Sedimentary evolution of the Central Canyon System in the Qiongdongnan Basin, northern South China Sea

DOI: 10.12040/pr2016010081

 Ming Su1,2,3*, Xinong Xie4 , Zhenfen Wang5 , Tao Jiang4 , Cheng Zhang4  and Yunlong He4

1School of Marine Sciences, Sun Yat-sen University, Guangzhou 510275, China

2Key Laboratory of Offshore Oil Exploration and Development of Guangdong Higher Education Institutes, Guangzhou 510006, China

3Key Laboratory of Gas Hydrate, Chinese Academy of Sciences, Guangzhou 510640, China

4Key Laboratory of Tectonics & Petroleum Resources, of Chinese Ministry of Education, China University of Geosciences, Wuhan 430074, China

5Department of Technology, of Zhanjiang Branch, China National Offshore Oil Co., Ltd, Zhanjiang 524057, China


This study elucidates sedimentary evolution history of the Central Canyon System (CCS), a large axial submarine canyon in the Qiongdongnan Basin (QDNB), northern South China Sea. The geomorphological characteristics and infill architectures of the CCS are summarized based on the analysis of two- and three-dimensional seismic data. Based on a comparative analysis of the CCS in different segments and evolutionary stages and in consideration of the tectono-sedimentary conditions of the QDNB four stages of the sedimentary evolution of the CCS can be divided, i.e., initial development stage in the Late Miocene (11.6–5.7 Ma), erosion - infilling stage in the Early Pliocene (5.7–3.7 Ma), tranquil infilling stage in the Late Pliocene (3.7–1.81 Ma), and rejuvenation stage since the Pleistocene (1.81 Ma to present). In the late Middle Miocene (~11.6 Ma), the rudiment of CCS was developed by a regional tectonic transformation in the eastern part of the basin. In the Early Pliocene, the CCS was further developed from west to east and restrained in the central depression belt of the basin due to abundant sediment supplies from the northwestern and northern provenances, the blocking effect of the southern uplift belt, and the restrictive geomorphological features of the eastern part of the basin. In the Late Pliocene, changes in the sedimentary environment resulted in the development of the CCS in the eastern part of the basin only. Since the Pleistocene, the joint action of climatic factors and geomorphological features of the eastern part of the basin led to the rejuvenation of the CCS.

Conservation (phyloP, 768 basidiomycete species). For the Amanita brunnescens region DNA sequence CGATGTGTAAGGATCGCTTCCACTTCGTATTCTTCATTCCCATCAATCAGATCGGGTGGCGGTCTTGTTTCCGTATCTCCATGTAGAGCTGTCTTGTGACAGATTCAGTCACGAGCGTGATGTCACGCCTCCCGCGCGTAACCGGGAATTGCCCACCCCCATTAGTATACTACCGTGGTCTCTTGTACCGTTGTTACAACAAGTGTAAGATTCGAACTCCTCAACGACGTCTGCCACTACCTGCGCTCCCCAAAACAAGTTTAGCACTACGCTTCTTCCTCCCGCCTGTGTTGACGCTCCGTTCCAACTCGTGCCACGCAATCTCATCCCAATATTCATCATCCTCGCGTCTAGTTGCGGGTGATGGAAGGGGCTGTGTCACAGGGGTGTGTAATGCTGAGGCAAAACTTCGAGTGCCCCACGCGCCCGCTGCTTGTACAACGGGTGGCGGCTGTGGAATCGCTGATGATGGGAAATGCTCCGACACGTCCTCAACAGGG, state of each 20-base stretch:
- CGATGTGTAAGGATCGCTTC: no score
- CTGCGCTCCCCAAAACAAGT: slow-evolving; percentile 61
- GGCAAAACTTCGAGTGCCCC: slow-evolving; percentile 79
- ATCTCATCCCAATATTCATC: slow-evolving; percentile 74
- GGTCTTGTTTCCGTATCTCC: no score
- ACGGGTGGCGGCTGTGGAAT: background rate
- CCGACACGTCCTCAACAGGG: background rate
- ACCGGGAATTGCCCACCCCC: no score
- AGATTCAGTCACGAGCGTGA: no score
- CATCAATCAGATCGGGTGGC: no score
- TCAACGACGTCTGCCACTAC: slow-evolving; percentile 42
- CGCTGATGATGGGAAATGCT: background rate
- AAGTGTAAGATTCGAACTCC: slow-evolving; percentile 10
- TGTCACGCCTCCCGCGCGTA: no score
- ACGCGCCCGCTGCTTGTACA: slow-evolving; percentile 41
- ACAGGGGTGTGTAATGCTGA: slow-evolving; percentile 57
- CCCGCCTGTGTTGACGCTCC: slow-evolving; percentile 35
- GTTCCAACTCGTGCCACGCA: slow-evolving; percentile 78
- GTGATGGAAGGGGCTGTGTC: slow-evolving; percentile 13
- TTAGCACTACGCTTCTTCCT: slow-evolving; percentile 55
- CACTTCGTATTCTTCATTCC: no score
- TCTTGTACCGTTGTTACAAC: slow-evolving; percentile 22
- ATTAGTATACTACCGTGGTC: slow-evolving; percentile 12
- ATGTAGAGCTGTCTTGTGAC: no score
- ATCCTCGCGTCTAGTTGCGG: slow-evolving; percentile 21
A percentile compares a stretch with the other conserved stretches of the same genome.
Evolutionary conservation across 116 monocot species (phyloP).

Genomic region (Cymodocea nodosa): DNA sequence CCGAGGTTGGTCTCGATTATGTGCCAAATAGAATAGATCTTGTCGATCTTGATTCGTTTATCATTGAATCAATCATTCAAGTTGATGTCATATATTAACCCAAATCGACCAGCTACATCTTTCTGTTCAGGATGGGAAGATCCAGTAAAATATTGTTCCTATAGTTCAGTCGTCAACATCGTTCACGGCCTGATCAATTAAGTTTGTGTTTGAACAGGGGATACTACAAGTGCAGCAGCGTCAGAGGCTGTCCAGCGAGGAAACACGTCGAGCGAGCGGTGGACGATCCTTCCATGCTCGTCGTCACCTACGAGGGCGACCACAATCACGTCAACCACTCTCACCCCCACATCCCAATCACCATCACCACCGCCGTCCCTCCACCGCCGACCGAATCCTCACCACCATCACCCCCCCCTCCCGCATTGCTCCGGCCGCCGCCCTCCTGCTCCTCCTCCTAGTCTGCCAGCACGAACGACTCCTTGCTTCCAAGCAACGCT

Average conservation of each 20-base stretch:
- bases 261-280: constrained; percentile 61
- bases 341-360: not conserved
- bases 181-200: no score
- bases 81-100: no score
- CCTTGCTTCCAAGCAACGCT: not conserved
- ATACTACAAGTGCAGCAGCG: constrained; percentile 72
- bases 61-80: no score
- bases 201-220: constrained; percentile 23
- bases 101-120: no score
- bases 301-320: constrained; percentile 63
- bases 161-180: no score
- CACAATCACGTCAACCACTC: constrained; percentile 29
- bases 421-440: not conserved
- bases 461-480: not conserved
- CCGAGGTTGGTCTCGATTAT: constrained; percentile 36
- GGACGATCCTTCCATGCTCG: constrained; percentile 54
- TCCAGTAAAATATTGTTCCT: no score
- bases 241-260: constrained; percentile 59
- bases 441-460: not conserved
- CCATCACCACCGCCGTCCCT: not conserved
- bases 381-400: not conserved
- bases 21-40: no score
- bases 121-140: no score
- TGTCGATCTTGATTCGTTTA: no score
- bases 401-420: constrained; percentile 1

Key words: Central Canyon System; sedimentary evolution; Late Miocene;Qiongdongnan Basin; northern South China Sea
Received: 2016-12-08
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